Paris Hilton is LACMA’s newest patron for digital acquisitions by women artists
The Los Angeles County Museum of Art has a new patron: Paris Hilton. The Hilton hotel heiress, media personality, DJ and businesswoman has gifted the museum an acquisition fund for acquiring digital works by women artists, the museum announced on Thursday.
In conjunction with the gift, the museum has also acquired two new digital works for its permanent collection by Canadian-Korean artist Krista Kim and British artist Shantell Martin. Kim’s work is a gift to the museum while Martin’s was commissioned through Hilton’s acquisition fund.
The museum would not say how much Hilton’s gift was for, but “it’s an acquisition effort that will significantly impact our collection and expand our scholarship and ideas around digital art,” Dhyandra Lawson, an assistant curator in LACMA’s photography department, tells The Times. “And it will allow us to survey a diverse array of art practices within the broad scope of digital art.”
Funds will go toward growing the museum’s digital art holdings across artificial intelligence, augmented reality, animation, graphics, multimedia installation, photography, NFTs, performance, software, sound and video art — and whatever future areas emerge as technology develops.
“We can see artists moving from one platform to the next,” Lawson says. “There’s been a surge of experimentation over the last couple of years and continued exploration. And digital art is offering artists new ways to engage with what we’d call traditional media, like drawing and painting.”
Though Hilton has attended LACMA’s fundraising gala in the past, the acquisition initiative is the first major donation she’s made to an art museum. Hilton said in an email interview that she both makes and collects digital art, “including my first NFT in 2020 to raise funds for victims of the Australian wildfires. I’ve always loved LACMA, and now with my husband [Carter Reum] being on the board of the museum, I’m very excited to be part of LACMA’s journey into the future.”
Dedicating the funds to acquiring works by women artists was key, Hilton says.
“With my media company 11:11 and this current chapter of my career,” she says, “uplifting and empowering females is a focus of mine along with my social advocacy. LACMA has always been at the forefront of supporting both female artists and digital artists so partnering with LACMA to launch this initiative made perfect sense, and I was so excited to be a part of it.”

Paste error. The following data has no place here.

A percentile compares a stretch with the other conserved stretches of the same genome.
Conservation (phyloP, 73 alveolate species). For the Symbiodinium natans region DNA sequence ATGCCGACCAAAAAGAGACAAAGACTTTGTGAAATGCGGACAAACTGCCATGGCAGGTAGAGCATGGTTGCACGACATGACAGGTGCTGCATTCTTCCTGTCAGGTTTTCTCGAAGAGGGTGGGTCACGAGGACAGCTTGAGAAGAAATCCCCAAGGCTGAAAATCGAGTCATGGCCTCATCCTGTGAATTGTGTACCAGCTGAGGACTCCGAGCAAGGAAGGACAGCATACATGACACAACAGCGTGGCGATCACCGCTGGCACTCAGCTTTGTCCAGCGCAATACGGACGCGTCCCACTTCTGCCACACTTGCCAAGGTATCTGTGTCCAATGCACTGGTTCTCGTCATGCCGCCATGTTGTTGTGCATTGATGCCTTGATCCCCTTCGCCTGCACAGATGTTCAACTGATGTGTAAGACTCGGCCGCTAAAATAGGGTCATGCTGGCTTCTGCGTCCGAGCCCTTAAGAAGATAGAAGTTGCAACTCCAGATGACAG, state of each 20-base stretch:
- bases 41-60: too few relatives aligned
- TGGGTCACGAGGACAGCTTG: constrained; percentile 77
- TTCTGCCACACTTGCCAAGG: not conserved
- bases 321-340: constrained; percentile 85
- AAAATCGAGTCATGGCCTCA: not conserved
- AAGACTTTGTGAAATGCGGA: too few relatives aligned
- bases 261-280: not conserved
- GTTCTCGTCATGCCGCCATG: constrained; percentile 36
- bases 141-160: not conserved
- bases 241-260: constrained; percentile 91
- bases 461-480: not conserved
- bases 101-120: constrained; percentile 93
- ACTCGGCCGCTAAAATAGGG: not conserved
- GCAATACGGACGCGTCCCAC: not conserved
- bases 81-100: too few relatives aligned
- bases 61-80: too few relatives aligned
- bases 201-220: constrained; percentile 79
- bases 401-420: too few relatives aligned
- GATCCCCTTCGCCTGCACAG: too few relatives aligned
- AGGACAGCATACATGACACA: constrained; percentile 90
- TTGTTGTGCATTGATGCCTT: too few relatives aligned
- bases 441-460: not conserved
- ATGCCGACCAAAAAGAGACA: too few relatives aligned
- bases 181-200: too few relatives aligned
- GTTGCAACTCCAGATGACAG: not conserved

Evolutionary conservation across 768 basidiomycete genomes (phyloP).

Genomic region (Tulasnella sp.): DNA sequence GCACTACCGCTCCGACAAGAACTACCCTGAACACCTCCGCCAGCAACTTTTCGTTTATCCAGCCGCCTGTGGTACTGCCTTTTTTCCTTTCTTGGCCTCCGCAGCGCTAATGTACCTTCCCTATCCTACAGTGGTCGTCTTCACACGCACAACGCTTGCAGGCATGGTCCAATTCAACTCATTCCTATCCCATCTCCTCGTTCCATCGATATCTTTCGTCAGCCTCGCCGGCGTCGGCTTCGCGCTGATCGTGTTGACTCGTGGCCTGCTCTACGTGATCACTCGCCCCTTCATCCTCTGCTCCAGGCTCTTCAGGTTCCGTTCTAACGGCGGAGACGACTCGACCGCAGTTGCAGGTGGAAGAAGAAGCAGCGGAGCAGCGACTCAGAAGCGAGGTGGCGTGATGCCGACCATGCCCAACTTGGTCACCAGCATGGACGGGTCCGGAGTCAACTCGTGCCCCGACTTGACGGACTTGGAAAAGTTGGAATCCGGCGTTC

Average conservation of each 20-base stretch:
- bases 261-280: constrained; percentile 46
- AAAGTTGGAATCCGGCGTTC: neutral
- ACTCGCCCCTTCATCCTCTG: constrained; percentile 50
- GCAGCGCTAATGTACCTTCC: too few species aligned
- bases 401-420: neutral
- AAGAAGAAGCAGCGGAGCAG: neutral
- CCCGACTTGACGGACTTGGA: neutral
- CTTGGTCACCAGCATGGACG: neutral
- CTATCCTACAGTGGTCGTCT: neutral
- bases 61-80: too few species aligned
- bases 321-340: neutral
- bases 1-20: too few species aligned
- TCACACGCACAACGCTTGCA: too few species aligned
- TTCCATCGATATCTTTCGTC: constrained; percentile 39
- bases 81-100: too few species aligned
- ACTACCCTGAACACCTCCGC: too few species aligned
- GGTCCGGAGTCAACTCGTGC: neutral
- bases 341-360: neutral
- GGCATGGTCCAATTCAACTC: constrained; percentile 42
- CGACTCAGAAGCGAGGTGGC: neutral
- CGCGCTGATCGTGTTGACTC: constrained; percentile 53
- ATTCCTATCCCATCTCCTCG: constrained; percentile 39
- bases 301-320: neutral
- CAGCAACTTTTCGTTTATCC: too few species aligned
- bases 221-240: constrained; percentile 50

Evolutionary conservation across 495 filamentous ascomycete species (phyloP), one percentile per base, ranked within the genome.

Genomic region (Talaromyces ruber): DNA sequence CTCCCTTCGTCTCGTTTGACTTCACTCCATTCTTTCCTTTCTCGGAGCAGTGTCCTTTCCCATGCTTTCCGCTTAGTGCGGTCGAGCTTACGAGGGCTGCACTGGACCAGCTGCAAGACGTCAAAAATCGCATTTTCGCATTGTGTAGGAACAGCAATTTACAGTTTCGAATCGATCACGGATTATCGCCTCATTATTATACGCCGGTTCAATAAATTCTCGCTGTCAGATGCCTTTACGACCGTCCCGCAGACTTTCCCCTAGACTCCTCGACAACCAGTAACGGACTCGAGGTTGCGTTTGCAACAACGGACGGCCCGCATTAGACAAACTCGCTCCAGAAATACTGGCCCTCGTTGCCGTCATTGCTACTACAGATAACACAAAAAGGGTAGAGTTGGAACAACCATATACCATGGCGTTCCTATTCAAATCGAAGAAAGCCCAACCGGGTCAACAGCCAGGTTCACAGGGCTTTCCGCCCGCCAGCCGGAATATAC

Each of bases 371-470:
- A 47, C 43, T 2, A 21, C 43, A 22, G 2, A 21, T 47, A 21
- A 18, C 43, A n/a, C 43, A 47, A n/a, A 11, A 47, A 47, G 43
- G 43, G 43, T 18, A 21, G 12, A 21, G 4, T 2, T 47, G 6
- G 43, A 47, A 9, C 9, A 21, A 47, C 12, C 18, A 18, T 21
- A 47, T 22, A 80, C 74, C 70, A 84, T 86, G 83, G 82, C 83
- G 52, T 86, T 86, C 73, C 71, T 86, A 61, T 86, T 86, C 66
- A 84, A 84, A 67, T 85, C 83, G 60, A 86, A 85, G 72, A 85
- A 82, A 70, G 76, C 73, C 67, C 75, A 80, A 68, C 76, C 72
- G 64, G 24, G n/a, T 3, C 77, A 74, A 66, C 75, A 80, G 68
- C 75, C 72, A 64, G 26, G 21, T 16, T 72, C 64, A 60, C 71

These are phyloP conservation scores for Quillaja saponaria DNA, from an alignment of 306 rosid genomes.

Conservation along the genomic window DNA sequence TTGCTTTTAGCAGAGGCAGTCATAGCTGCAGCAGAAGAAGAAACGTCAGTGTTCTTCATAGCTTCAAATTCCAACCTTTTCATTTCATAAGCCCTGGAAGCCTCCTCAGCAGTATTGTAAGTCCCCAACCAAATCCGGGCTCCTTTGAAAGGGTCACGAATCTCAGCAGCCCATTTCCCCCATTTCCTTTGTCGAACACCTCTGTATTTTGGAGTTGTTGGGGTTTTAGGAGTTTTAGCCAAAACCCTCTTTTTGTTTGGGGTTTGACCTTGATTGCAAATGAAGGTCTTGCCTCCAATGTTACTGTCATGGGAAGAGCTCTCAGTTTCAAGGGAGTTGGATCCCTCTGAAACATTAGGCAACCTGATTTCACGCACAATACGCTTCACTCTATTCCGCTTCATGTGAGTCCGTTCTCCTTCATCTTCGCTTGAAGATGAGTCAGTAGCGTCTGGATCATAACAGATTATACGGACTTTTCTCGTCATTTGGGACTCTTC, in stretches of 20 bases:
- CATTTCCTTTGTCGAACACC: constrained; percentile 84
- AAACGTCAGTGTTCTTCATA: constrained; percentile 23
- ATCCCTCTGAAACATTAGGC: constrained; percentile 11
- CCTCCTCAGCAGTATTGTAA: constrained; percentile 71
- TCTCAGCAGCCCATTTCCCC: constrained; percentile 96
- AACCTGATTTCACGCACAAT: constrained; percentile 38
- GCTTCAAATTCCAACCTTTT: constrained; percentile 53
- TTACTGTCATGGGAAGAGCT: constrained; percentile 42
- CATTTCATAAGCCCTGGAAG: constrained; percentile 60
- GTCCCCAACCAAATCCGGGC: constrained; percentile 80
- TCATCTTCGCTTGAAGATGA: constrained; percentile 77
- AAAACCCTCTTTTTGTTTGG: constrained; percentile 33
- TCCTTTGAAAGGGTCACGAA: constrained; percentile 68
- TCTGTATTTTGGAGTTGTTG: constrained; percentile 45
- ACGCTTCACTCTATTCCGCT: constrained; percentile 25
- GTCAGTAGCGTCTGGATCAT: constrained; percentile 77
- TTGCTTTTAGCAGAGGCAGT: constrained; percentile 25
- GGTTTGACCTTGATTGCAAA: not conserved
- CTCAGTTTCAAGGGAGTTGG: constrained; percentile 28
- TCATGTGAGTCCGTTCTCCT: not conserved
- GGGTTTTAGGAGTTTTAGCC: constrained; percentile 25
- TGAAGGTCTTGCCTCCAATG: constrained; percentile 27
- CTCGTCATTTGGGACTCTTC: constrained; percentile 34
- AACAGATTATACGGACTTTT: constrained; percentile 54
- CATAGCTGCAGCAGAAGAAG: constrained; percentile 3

The two new digital acquisitions are video works delivered as NFTs. Kim’s “Continuum: Los Angeles” (2022) takes its inspiration from the ever-changing skies above L.A., with a color gradation that changes over 40 minutes. The electronic music duo Ligovskoï created the work’s original sound elements.
Martin’s “The Question” (2022) “uses digital technologies to engage drawing,” the museum said in its announcement. Both works “explore digital technology’s effects on human perception and interaction.” They’ll be featured in an upcoming exhibition exploring digital innovation by women artists represented in LACMA’s collection. The exhibition is a co-presentation with Arizona State University, where it will go on view this fall.
LACMA has a long history with technology-driven art. Its Art and Technology program, which awarded artists grants, was founded in 1967 by the museum’s first full-time curator of modern art, Maurice Tuchman. That initiative ended in 1971 but LACMA resurrected it in 2013, with the new Art + Technology Lab. “And since, we’ve been supporting artists annually,” Lawson says.
The museum’s digital art collection is now substantial, she says. “Since the advent of the internet in the late ‘90s LACMA has been collecting digital art. And some of the best examples are by women.”
That includes “major works” by Mariko Mori and Diana Thater, as well as recent work, acquired between 2000-2010, by Petra Cortright and Cao Fei.
The new acquisitions initiative intends to further that momentum for women artists while responding to a wider art historical bias that has favored innovation by male artists and within the tech world.
“I think our perceptions and associations of technology tend to be gendered,” Lawson says. “But women artists have been innovating as early as men. It’s just that they haven’t had the same sort of attention and notoriety. So that’s also why this initiative is so important.”
LACMA director Michael Govan said in the announcement that the museum has “always been interested in experimentation and risk-taking in art.”
The initiative, he added, “will help the museum — and Los Angeles — continue to evolve into an important center for digital art.”
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